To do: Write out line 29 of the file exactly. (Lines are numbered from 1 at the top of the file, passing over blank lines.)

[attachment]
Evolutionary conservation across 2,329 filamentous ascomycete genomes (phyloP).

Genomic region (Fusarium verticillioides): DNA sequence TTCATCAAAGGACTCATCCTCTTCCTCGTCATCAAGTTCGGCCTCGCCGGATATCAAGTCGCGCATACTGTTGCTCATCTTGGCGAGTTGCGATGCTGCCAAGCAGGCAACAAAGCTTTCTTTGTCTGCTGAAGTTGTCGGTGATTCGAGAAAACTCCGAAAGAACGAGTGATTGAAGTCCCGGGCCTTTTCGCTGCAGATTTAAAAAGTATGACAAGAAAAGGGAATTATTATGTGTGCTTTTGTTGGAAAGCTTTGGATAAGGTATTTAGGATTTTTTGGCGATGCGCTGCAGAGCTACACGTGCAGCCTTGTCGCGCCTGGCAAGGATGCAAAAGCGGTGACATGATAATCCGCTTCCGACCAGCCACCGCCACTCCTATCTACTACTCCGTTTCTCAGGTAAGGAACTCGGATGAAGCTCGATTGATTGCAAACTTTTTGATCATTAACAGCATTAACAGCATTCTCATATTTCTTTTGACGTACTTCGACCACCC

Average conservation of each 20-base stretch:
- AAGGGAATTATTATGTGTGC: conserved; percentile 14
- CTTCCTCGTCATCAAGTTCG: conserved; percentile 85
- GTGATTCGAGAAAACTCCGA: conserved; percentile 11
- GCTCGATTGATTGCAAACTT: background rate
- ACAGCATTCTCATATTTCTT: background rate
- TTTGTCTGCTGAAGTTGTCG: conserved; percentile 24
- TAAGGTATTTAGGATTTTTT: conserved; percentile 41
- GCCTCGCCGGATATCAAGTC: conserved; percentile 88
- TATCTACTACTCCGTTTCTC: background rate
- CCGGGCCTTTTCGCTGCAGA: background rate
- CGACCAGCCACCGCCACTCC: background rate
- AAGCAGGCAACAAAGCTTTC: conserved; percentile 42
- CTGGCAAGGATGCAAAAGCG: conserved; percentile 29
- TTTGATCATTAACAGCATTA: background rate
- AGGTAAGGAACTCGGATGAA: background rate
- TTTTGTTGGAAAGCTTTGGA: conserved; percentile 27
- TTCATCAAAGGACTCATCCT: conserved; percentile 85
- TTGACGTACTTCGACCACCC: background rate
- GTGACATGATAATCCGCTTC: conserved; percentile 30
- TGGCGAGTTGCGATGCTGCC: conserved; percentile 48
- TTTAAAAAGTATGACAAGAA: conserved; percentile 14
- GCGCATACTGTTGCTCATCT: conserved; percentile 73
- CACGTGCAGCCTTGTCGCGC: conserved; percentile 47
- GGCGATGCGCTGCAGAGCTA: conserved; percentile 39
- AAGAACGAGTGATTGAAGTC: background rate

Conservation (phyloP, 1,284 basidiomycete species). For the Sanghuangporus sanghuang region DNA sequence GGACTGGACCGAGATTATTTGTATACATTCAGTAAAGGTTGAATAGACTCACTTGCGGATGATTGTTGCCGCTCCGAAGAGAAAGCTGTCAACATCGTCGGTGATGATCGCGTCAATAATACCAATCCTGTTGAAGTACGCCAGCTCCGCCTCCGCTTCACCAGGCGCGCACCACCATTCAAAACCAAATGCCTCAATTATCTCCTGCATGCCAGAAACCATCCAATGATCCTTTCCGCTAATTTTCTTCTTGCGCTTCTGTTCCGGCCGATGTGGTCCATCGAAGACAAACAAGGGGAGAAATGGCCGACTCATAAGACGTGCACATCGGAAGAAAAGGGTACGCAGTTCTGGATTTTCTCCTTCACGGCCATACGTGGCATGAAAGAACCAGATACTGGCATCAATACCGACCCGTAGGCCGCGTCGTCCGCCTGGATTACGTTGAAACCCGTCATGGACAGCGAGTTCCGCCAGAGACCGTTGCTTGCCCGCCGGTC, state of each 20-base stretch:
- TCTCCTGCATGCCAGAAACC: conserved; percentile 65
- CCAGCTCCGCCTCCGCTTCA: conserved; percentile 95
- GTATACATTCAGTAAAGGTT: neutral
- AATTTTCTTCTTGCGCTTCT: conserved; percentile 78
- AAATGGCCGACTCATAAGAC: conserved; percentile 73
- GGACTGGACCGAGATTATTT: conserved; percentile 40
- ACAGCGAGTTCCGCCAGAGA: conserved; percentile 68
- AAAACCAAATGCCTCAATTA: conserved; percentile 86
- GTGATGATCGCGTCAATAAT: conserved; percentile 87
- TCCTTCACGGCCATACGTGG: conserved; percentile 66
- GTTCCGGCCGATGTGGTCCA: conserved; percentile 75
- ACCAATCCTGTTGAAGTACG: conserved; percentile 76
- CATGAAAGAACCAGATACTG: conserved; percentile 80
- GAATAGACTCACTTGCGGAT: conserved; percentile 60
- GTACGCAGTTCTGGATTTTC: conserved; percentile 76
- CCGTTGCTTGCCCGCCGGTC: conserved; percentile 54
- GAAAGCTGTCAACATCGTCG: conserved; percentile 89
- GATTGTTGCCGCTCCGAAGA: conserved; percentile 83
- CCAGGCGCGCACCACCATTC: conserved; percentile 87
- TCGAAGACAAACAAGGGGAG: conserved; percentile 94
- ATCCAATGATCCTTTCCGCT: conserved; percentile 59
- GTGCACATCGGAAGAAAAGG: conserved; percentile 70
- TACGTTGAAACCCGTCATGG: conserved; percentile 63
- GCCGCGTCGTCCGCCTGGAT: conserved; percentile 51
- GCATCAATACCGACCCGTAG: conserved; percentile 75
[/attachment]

Conservation (phyloP, 1,284 basidiomycete species). For the Sanghuangporus sanghuang region DNA sequence GGACTGGACCGAGATTATTTGTATACATTCAGTAAAGGTTGAATAGACTCACTTGCGGATGATTGTTGCCGCTCCGAAGAGAAAGCTGTCAACATCGTCGGTGATGATCGCGTCAATAATACCAATCCTGTTGAAGTACGCCAGCTCCGCCTCCGCTTCACCAGGCGCGCACCACCATTCAAAACCAAATGCCTCAATTATCTCCTGCATGCCAGAAACCATCCAATGATCCTTTCCGCTAATTTTCTTCTTGCGCTTCTGTTCCGGCCGATGTGGTCCATCGAAGACAAACAAGGGGAGAAATGGCCGACTCATAAGACGTGCACATCGGAAGAAAAGGGTACGCAGTTCTGGATTTTCTCCTTCACGGCCATACGTGGCATGAAAGAACCAGATACTGGCATCAATACCGACCCGTAGGCCGCGTCGTCCGCCTGGATTACGTTGAAACCCGTCATGGACAGCGAGTTCCGCCAGAGACCGTTGCTTGCCCGCCGGTC, state of each 20-base stretch: